How substance use affects teens' health
Substance use can lead to long-term social and health problems, injury, and even death. Growth and development can be affected by tobacco, alcohol, and drugs. Teens who abuse these substances may have trouble finding their identity, building relationship skills, and becoming emotionally stable. They also may have trouble preparing for their future. Substance abuse can affect memory and learning, which can harm a teen's schoolwork.
And substance use can grow very quickly from experimenting or occasional use to abuse and addiction in teens at risk.
Nicotine is only one of the thousands of chemicals in tobacco, but it is the major component that acts on the brain. The lungs readily absorb nicotine from the smoke of cigarettes, cigars, or pipes. The tissues of the mouth can also absorb nicotine when a person smokes cigars or pipes or chews tobacco.
Nicotine is one of the most addictive substances. Some teens show early signs of addiction within days to weeks after starting to smoke. Repeated tobacco use causes a need for increasingly larger amounts of nicotine to feel the same effect (tolerance). And repeated use causes withdrawal symptoms if the person tries to quit.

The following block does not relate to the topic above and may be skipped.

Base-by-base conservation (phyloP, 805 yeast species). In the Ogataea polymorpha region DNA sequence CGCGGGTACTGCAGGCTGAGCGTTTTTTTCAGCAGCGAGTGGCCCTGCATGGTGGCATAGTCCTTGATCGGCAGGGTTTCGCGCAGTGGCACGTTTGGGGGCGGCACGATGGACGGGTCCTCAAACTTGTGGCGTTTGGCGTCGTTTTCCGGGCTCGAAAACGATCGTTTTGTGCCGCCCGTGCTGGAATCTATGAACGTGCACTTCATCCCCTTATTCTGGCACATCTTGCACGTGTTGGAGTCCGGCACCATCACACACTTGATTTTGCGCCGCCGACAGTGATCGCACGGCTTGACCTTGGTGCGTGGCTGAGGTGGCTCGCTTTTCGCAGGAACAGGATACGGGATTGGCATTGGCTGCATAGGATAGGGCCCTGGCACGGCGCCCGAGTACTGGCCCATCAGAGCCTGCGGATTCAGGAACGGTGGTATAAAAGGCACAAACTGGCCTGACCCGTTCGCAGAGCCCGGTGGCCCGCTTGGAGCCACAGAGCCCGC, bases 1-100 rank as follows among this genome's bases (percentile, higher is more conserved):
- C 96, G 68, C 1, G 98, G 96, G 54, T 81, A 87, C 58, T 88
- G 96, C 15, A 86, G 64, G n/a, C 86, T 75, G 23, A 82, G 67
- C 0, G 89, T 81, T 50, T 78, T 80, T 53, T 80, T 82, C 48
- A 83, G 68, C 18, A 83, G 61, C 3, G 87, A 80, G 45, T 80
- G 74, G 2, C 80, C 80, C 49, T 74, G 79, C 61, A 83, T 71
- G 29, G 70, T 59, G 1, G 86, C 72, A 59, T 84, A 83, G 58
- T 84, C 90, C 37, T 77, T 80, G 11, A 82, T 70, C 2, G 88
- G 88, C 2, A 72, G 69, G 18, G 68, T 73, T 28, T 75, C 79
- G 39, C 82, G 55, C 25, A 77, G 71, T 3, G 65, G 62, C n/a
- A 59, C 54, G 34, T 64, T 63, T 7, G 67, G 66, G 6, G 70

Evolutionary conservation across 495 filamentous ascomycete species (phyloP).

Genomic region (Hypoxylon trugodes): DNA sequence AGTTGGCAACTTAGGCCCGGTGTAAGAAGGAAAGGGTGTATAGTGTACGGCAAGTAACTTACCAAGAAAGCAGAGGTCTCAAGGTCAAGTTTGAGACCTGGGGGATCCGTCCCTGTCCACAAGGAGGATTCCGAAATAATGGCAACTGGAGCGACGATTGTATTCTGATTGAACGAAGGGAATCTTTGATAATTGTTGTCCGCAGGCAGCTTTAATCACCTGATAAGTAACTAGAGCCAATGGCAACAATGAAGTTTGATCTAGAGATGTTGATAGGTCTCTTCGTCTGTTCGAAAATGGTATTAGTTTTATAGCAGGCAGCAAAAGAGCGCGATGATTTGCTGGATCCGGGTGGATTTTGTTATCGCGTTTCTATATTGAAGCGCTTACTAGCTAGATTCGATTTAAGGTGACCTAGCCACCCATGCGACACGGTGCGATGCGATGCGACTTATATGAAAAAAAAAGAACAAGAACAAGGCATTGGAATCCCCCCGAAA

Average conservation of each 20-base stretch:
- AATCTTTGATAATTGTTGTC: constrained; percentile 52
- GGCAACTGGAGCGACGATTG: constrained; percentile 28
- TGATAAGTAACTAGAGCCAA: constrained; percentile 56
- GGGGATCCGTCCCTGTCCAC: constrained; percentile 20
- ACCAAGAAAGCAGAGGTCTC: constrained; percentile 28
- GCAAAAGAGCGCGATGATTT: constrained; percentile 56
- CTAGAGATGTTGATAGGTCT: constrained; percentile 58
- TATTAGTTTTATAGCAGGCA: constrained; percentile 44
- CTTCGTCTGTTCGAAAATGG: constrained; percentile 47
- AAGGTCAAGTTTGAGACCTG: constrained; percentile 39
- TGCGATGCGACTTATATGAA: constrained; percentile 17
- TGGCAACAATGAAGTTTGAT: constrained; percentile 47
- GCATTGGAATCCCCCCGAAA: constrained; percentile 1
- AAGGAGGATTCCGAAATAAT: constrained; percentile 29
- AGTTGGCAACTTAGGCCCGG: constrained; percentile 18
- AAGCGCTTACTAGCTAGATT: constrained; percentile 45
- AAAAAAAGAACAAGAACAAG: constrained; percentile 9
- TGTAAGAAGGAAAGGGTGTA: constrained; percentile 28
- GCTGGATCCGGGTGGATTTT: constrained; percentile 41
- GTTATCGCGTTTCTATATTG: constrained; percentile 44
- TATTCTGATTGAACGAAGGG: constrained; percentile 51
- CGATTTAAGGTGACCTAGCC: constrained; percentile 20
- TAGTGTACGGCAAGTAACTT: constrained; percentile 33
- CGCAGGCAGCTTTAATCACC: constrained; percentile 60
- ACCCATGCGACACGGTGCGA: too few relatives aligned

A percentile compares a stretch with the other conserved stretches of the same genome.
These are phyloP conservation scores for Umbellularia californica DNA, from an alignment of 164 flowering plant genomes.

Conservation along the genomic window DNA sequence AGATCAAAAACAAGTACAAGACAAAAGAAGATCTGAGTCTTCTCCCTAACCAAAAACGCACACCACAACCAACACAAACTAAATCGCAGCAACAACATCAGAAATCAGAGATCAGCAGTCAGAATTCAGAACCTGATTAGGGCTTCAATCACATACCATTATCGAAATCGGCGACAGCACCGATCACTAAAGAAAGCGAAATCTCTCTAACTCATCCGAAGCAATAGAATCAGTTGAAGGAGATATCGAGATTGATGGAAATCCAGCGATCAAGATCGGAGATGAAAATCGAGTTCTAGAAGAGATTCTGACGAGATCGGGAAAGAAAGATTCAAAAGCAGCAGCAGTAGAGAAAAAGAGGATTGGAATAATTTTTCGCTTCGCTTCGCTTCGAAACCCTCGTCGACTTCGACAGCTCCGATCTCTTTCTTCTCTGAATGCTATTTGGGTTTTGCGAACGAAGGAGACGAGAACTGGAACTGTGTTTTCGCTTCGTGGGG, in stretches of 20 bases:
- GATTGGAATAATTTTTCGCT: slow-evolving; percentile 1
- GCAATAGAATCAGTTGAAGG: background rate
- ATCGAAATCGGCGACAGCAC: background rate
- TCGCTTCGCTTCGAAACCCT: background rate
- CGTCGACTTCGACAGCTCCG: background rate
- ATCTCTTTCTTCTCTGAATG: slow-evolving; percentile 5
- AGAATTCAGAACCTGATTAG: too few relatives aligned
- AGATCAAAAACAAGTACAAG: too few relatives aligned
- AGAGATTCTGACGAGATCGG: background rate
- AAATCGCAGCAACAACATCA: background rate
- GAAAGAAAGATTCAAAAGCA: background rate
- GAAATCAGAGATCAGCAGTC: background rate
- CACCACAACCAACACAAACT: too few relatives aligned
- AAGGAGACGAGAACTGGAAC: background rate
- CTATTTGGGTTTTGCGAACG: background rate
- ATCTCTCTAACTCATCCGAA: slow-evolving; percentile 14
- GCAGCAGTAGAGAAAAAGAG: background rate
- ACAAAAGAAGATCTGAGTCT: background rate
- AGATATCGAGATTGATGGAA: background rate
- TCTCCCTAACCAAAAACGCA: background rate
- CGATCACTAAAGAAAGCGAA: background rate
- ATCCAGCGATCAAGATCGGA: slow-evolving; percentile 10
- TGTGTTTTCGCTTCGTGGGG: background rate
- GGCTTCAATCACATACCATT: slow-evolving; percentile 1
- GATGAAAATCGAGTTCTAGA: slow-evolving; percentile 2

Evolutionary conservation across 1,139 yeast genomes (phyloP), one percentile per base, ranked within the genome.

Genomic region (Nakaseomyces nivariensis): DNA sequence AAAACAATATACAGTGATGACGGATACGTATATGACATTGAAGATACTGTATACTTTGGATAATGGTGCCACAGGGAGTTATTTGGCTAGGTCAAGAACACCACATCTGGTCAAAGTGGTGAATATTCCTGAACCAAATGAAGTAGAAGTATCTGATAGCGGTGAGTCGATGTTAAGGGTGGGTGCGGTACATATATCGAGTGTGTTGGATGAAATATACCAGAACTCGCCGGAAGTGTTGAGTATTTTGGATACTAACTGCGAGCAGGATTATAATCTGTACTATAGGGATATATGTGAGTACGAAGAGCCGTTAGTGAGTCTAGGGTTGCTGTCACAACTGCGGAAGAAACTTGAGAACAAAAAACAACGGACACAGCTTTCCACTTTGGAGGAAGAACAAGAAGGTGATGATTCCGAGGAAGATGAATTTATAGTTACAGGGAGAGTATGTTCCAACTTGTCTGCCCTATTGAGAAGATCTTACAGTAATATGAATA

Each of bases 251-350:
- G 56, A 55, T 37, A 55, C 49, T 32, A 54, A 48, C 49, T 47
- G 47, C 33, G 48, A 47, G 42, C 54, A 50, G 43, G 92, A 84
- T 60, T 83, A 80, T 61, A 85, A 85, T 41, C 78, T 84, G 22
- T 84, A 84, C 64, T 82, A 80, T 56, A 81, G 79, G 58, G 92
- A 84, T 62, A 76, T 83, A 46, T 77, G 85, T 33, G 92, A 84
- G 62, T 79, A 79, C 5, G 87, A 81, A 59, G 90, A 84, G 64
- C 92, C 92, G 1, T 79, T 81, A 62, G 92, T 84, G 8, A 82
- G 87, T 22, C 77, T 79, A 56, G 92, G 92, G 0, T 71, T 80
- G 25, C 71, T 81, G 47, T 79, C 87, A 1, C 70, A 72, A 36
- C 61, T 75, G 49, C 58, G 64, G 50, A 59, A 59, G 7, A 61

Alcohol affects all organs of the body but has its most serious effects on the liver. Alcohol decreases the quality of sleep, especially if a person is using it often to help him or her fall asleep. It can cause problems with brain development in teens. Some teens who drink alcohol regularly may not learn how to handle stressful situations without drinking alcohol.
Alcohol is a sedative. So drinking alcohol makes it harder for a person to think and act quickly. It slows down thinking and moving, and it makes a person less alert. A car crash is more likely when a person drives after drinking alcohol.
Drinking can lead teens to have unprotected sex. This raises the chance of pregnancy and sexually transmitted infections (STIs).
Marijuana can hinder memory, problem-solving, and learning. It can also cause mood swings, anxiety, and depression.